Это может быть
интересно только любителям истории. Недавно в NY Times была статья
колумниста Николаса Кристофа насчёт бренности существования и песков времени, а
конкретно - в ней упоминалось какие по его мнению города были самыми важными в
мире в разные моменты времени:
пассаж довольно короткий:
My vote for most important city in the world in the
period leading up to 2000 B.C. would be Ur, Iraq. In 1500 B.C.,
perhaps Thebes, Egypt. There was no
dominant player in 1000 B.C., though one could make a case for Sidon, Lebanon. In 500 B.C.,
it would be Persepolis, Persia; in the year 1,
Rome; around A.D.
500, maybe Changan, China; in 1000, Kaifeng, China; in 1500,
probably Florence, Italy; in 2000, New York; and in 2500,
probably none of the above.
написать свою версию (ответа я не получил, но впрочем Кристоф сейчас в Судане
занят противодействием геноциду или чего-то там такое):
I think your column “China, the World
Capital”, with its sweeping historical perspective, was one of the most
memorable of all recent NYT Op-Eds. However, even if this sounds as nitpicking, I would
propose some corrections to the list of the most important cities through ages
which you offered.
2000 BC – Ur: the third (and
the last) dynasty of Ur was in severe
decline in late 21-st century BC, and Ur was eventually
destroyed by an Elamite invasion. Many scholars put the exact date of the
destruction in 2004 BC, so that in 2000 BC very little was left.
I believe Thebes would be a
better candidate for the City of 2000 BC. The Middle Kingdom period just began
with a Theban dynasty, around 2050 BC, and was still very young and dynamic. Alternatively,
one of the cities of the Indus Valley civilization (Harappa or Mohenjo-Daro) could be
selected. They disappeared without a trace around 1700 BC, but in 2000 BC were
at the top of the humanity’s achievement of the time.
1500 BC – there is indeed very little alternative to Thebes (perhaps Minoan
Knossos?), where the
founding dynasty of the New Kingdom was presiding. The
transition from 2000 BC to 1500 BC wasn’t continuous, though. It was
interrupted by an almost total disintegration during the Second Intermediate
Period and the Hyksos invasion.
1000 BC – most of the Mediterranean and the Near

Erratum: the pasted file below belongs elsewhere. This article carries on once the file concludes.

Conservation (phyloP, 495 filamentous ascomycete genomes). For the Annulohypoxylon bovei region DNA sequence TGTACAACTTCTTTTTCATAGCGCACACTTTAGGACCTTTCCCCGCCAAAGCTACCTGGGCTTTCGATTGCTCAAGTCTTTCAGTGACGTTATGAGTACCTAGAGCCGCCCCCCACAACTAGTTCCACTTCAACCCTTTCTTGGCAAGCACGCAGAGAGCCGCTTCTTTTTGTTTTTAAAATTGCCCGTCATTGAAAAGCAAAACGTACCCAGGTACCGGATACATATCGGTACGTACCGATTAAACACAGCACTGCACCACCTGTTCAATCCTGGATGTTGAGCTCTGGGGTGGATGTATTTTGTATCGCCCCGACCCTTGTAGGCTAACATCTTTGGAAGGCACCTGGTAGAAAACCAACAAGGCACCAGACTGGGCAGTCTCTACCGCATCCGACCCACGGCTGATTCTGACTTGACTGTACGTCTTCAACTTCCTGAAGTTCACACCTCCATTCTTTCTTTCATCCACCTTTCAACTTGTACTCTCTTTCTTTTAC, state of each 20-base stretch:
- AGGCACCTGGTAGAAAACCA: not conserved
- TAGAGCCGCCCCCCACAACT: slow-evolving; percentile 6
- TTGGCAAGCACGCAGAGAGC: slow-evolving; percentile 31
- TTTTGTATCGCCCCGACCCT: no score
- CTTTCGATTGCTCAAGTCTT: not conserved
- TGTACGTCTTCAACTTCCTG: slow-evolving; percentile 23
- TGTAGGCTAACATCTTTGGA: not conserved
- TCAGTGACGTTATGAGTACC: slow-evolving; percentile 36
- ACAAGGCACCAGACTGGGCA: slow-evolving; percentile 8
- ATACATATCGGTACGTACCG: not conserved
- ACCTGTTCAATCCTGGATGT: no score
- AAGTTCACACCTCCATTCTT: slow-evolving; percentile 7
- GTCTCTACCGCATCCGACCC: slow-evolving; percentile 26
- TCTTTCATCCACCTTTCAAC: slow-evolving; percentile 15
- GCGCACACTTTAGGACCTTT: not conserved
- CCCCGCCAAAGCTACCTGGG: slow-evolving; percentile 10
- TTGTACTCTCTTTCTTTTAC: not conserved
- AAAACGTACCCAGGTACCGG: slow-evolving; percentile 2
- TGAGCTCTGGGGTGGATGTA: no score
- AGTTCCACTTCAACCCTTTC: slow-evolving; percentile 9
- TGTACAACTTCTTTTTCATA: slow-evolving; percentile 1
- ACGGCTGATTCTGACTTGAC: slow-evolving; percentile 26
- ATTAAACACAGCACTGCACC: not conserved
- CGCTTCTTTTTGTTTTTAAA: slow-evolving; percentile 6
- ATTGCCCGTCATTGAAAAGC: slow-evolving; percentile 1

East world was shattered by an enormous catastrophe at the end of the Bronze
Age. Very little of the city life remained anywhere. The one which still hung
on was Tyre, not Sidon. Strength of Sidon is mostly
attested by biblical sources, most of which were composed during the seventh
and six centuries BC, when Sidon (and not Tyre) was the
preeminent Phonecian city. Archeology shows almost nothing of Sidon in tenth
500 BC – Persepolis was still very young and rapidly
expanding capital of the new magnificent empire, as well a new civilization, a
Zoroastrian one, persisting for more than a millennium until the advent of
Islam. Babylon was still
probably more important in economic and cultural sense, but within a few
decades dominance of Persepolis was
established. Alternatively, Athens of Greece, though much
smaller than the great Near Eastern cities, was only half a century from the
dazzling peak of its power and achievement.
1 AD – there is no alternative to Augustan’s Rome.
500 AD – Changan, China was in such a
long decline that it lost any significance altogether. Much better candidates
are either Constantinople or Ctesiphon of the Sassanid
1000 BC - Kaifeng is a very solid
choice. Possible alternatives could be Constantinople, Baghdad or Cordoba.
1500 – Florence dominated the
early Italian Renaissance, but after big turmoil of Savonarola, Medici
restoration in the 1490’s was in severely weakened state. Venice, though, was
at the peak of its power. And yet, within a few decades the most important city
became Madrid, still a small
dusty village in the late 15th century.
Best regards, Kirill Pankratov, Ph.D., email@example.com